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24963: Hermantin (News)Bolton's role in giving guns to policea coup (fwd)

From: leonie hermantin <lhermantin@hotmail.com>

Posted on Tue, May. 03, 2005

Bolton's role in giving guns to police


On Dec. 14, 2004, in the predawn hours, a large convoy of U.N. troops
entered the Port-au-Prince slum of Cite Soleil. They began firing. Esterlin
Marie Carmelle was in bed with her 2-year-old son, Herlens. Her husband got
out of bed to get ready for work. The shooting intensified, and she remained
in bed beside her child. According to a Harvard Law School report the
following occurred: 'Ms. Carmelle recalled, she `felt something warm' on her
arm and said to her husband, 'I feel like I got hit with a bullet.' She told
us that she realized that 'it wasn't me who had been shot,' as her boy lay
limp and lifeless beside her, his 'blood and brain matter were sliding down
my arm.' Though Ms. Carmelle said that she then passed out, her husband told
us that a stray bullet had entered their shack with such force that it had
removed part of their child's head, leaving Herlens to die in his mother's

When U.N. troops are not engaged in these kinds of incursions, they can
usually be found providing support for the Haitian National Police as they
execute peaceful demonstrators demanding the return of their democratically
elected president, Jean-Bertrand Aristide.

Just last week, five Haitians were killed by the Haitian National Police
while U.N. troops stood by watching. The Haitians' crime was that they were
peacefully demonstrating for the release of political prisoners in Haiti. On
Feb. 28, 2005, demonstrators met the same fate and were executed by the
Haitian National Police while peacefully protesting. Amnesty International
has also reported ''incidents in which individuals dressed in black . . .
and traveling in cars with Haitian National Police markings have cost the
lives of at least 11 people.''.'' Just this week, Amnesty condemned the
Haitian police for their ''use of lethal and indiscriminate violence'' to
``disperse and repress demonstrators.''

The Bush administration's response has been to place more weapons in the
hands of these police. During Haiti's democratic administrations, the U.S.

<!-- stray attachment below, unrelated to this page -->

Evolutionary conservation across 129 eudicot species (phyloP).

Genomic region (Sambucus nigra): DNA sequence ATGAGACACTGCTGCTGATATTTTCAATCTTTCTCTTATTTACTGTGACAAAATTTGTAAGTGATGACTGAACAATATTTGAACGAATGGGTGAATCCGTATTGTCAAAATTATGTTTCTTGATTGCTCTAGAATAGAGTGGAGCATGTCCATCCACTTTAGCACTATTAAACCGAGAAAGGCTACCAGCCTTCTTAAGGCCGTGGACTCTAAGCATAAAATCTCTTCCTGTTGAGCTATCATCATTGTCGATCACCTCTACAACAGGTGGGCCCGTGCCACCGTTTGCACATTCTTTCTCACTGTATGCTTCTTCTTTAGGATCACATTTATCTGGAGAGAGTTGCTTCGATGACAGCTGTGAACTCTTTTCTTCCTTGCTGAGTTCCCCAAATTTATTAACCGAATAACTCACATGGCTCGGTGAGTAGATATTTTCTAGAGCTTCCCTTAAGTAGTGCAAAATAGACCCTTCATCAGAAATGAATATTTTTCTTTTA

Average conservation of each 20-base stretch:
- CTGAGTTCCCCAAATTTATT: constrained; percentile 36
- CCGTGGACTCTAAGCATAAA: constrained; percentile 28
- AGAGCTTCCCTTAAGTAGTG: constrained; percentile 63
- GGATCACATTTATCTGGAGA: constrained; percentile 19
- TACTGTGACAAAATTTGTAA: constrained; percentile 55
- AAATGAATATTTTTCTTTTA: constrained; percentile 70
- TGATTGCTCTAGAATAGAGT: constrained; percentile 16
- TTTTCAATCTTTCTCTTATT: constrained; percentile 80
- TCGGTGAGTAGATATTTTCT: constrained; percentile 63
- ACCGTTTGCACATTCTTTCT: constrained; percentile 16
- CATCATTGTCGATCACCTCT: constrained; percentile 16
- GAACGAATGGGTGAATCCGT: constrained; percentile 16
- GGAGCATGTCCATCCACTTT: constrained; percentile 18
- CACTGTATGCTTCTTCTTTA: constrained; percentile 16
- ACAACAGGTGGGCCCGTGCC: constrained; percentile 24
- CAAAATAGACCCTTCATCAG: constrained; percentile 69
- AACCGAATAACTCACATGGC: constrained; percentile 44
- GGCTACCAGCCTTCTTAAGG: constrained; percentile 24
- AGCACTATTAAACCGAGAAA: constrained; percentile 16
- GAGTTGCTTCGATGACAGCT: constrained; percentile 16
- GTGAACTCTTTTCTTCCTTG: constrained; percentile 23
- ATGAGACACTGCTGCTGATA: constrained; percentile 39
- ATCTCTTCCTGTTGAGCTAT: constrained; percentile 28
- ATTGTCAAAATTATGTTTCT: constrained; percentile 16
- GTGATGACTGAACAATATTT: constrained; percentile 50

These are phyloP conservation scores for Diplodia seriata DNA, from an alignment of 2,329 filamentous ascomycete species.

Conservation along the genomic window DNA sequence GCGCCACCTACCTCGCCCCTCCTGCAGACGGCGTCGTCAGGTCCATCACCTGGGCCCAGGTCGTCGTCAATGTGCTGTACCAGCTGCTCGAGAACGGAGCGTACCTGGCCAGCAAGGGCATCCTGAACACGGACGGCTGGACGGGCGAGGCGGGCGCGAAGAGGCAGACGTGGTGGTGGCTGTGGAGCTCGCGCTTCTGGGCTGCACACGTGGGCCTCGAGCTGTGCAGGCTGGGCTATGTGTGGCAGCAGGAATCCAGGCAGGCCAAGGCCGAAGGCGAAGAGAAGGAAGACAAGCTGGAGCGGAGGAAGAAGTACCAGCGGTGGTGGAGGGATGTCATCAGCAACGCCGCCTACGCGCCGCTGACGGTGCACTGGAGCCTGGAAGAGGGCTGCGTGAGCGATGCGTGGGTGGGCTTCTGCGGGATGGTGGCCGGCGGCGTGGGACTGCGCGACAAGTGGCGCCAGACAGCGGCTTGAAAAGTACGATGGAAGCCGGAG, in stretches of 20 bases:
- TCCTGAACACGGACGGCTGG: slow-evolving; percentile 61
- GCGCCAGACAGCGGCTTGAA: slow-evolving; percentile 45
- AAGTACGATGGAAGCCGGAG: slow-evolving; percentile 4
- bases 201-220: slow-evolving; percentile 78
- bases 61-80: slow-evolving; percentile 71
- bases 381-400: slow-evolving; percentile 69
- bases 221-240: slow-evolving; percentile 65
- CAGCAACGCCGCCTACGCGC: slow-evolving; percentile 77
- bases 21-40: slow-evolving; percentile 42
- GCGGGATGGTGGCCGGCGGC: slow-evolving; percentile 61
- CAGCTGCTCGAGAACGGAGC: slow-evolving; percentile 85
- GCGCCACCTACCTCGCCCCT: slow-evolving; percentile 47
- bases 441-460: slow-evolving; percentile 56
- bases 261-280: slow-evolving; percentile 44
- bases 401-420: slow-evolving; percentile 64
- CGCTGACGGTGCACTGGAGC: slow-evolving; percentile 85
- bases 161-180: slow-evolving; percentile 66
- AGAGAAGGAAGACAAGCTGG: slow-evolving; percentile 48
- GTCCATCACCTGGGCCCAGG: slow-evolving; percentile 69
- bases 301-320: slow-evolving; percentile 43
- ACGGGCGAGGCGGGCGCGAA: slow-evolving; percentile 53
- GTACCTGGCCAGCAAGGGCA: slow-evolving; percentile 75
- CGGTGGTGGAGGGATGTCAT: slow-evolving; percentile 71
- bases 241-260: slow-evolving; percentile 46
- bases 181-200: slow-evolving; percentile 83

government imposed a full-scale arms embargo on nonlethal as well as lethal
weapons to the Haitian Police. They could not even buy bullet-proof vests or
tear gas to disperse crowds. In November 2004, however, John Bolton, as
under secretary for arms control in the Department of State, signed off on
providing the current police, under a nondemocratic government, more than
3,635 M14 rifles, 1,100 Mini Galils, several thousand assorted 0.38-caliber
pistols, 3,700 MP5s and approximately one million rounds of ammunition,
according to the Small Arms Survey, an authoritative resource published by
the Graduate Institute of International Studies, located in Geneva.

It is no surprise that Bolton is at the center of this controversy as well.
He has been one of the hard-liners in the State Department who sought the
overthrow of Aristide and who bullied intelligence analysts on Haiti who
were trying to provide a more-balanced picture. Even his cohort in
overthrowing Aristide, Otto Reich, was quoted as stating that they both
rightfully went after an intelligence analyst who gave the ''benefit of the
doubt'' to Aristide as the democratically elected president.

Perhaps Bolton can explain to members of the Senate when they reconvene why
he would place more weapons in the hands of thugs and murderers whose police
work is composed largely of executing peaceful demonstrators who are
demanding the return of democracy to Haiti.

Ira Kurzban is the former attorney for the government of Haiti.